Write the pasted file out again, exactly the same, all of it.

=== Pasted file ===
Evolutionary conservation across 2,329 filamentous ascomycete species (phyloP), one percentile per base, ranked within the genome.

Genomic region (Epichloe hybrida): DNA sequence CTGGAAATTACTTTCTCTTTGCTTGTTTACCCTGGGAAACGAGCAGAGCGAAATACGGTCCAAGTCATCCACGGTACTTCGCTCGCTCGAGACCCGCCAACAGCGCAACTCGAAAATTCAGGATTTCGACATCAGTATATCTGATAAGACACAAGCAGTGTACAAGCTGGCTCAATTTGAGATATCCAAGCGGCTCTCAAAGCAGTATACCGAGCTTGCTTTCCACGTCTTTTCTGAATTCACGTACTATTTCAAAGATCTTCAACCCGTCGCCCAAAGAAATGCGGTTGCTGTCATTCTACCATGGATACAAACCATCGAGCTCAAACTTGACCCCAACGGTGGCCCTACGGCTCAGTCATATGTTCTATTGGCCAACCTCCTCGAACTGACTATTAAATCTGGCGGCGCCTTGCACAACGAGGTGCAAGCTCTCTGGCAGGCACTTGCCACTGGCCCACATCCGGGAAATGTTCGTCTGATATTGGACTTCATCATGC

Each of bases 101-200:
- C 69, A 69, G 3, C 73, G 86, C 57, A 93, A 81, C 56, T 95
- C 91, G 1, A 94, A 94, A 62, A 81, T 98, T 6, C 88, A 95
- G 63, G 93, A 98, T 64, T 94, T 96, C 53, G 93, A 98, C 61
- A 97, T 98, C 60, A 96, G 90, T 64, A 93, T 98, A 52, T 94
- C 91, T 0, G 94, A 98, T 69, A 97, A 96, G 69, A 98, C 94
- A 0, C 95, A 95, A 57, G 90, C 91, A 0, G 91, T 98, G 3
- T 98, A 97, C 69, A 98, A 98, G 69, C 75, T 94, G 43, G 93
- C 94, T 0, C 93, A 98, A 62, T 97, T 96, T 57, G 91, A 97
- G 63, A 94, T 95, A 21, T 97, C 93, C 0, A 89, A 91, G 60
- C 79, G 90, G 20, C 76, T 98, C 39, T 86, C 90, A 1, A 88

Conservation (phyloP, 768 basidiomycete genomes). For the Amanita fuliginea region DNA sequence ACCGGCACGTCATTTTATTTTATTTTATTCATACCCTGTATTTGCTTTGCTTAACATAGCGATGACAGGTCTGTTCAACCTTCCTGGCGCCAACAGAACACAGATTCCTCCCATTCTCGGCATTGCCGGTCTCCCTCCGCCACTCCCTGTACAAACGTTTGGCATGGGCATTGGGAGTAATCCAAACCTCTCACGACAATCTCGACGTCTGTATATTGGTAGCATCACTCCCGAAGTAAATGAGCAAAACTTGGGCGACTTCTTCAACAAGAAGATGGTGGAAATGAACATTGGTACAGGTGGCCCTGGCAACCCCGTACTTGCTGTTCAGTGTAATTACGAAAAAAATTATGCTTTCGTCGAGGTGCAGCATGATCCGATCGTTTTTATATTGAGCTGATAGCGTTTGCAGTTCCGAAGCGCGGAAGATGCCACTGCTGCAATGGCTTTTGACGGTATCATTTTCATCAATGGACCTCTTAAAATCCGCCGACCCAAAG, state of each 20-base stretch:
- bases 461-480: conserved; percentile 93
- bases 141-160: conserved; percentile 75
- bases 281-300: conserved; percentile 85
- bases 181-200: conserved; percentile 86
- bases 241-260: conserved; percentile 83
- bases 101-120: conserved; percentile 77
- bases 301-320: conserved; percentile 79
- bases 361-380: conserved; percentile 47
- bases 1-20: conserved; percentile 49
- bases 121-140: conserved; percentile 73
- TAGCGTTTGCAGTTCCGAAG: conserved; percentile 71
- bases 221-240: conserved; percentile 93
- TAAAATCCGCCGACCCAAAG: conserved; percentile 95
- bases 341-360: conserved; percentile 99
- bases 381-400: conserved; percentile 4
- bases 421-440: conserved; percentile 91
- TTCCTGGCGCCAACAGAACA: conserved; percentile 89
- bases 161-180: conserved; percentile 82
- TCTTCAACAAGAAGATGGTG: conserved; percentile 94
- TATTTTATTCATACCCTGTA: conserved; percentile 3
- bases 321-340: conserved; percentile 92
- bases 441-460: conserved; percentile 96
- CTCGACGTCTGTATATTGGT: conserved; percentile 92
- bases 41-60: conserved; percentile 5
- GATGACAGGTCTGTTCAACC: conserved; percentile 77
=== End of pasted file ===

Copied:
Evolutionary conservation across 2,329 filamentous ascomycete species (phyloP), one percentile per base, ranked within the genome.

Genomic region (Epichloe hybrida): DNA sequence CTGGAAATTACTTTCTCTTTGCTTGTTTACCCTGGGAAACGAGCAGAGCGAAATACGGTCCAAGTCATCCACGGTACTTCGCTCGCTCGAGACCCGCCAACAGCGCAACTCGAAAATTCAGGATTTCGACATCAGTATATCTGATAAGACACAAGCAGTGTACAAGCTGGCTCAATTTGAGATATCCAAGCGGCTCTCAAAGCAGTATACCGAGCTTGCTTTCCACGTCTTTTCTGAATTCACGTACTATTTCAAAGATCTTCAACCCGTCGCCCAAAGAAATGCGGTTGCTGTCATTCTACCATGGATACAAACCATCGAGCTCAAACTTGACCCCAACGGTGGCCCTACGGCTCAGTCATATGTTCTATTGGCCAACCTCCTCGAACTGACTATTAAATCTGGCGGCGCCTTGCACAACGAGGTGCAAGCTCTCTGGCAGGCACTTGCCACTGGCCCACATCCGGGAAATGTTCGTCTGATATTGGACTTCATCATGC

Each of bases 101-200:
- C 69, A 69, G 3, C 73, G 86, C 57, A 93, A 81, C 56, T 95
- C 91, G 1, A 94, A 94, A 62, A 81, T 98, T 6, C 88, A 95
- G 63, G 93, A 98, T 64, T 94, T 96, C 53, G 93, A 98, C 61
- A 97, T 98, C 60, A 96, G 90, T 64, A 93, T 98, A 52, T 94
- C 91, T 0, G 94, A 98, T 69, A 97, A 96, G 69, A 98, C 94
- A 0, C 95, A 95, A 57, G 90, C 91, A 0, G 91, T 98, G 3
- T 98, A 97, C 69, A 98, A 98, G 69, C 75, T 94, G 43, G 93
- C 94, T 0, C 93, A 98, A 62, T 97, T 96, T 57, G 91, A 97
- G 63, A 94, T 95, A 21, T 97, C 93, C 0, A 89, A 91, G 60
- C 79, G 90, G 20, C 76, T 98, C 39, T 86, C 90, A 1, A 88

Conservation (phyloP, 768 basidiomycete genomes). For the Amanita fuliginea region DNA sequence ACCGGCACGTCATTTTATTTTATTTTATTCATACCCTGTATTTGCTTTGCTTAACATAGCGATGACAGGTCTGTTCAACCTTCCTGGCGCCAACAGAACACAGATTCCTCCCATTCTCGGCATTGCCGGTCTCCCTCCGCCACTCCCTGTACAAACGTTTGGCATGGGCATTGGGAGTAATCCAAACCTCTCACGACAATCTCGACGTCTGTATATTGGTAGCATCACTCCCGAAGTAAATGAGCAAAACTTGGGCGACTTCTTCAACAAGAAGATGGTGGAAATGAACATTGGTACAGGTGGCCCTGGCAACCCCGTACTTGCTGTTCAGTGTAATTACGAAAAAAATTATGCTTTCGTCGAGGTGCAGCATGATCCGATCGTTTTTATATTGAGCTGATAGCGTTTGCAGTTCCGAAGCGCGGAAGATGCCACTGCTGCAATGGCTTTTGACGGTATCATTTTCATCAATGGACCTCTTAAAATCCGCCGACCCAAAG, state of each 20-base stretch:
- bases 461-480: conserved; percentile 93
- bases 141-160: conserved; percentile 75
- bases 281-300: conserved; percentile 85
- bases 181-200: conserved; percentile 86
- bases 241-260: conserved; percentile 83
- bases 101-120: conserved; percentile 77
- bases 301-320: conserved; percentile 79
- bases 361-380: conserved; percentile 47
- bases 1-20: conserved; percentile 49
- bases 121-140: conserved; percentile 73
- TAGCGTTTGCAGTTCCGAAG: conserved; percentile 71
- bases 221-240: conserved; percentile 93
- TAAAATCCGCCGACCCAAAG: conserved; percentile 95
- bases 341-360: conserved; percentile 99
- bases 381-400: conserved; percentile 4
- bases 421-440: conserved; percentile 91
- TTCCTGGCGCCAACAGAACA: conserved; percentile 89
- bases 161-180: conserved; percentile 82
- TCTTCAACAAGAAGATGGTG: conserved; percentile 94
- TATTTTATTCATACCCTGTA: conserved; percentile 3
- bases 321-340: conserved; percentile 92
- bases 441-460: conserved; percentile 96
- CTCGACGTCTGTATATTGGT: conserved; percentile 92
- bases 41-60: conserved; percentile 5
- GATGACAGGTCTGTTCAACC: conserved; percentile 77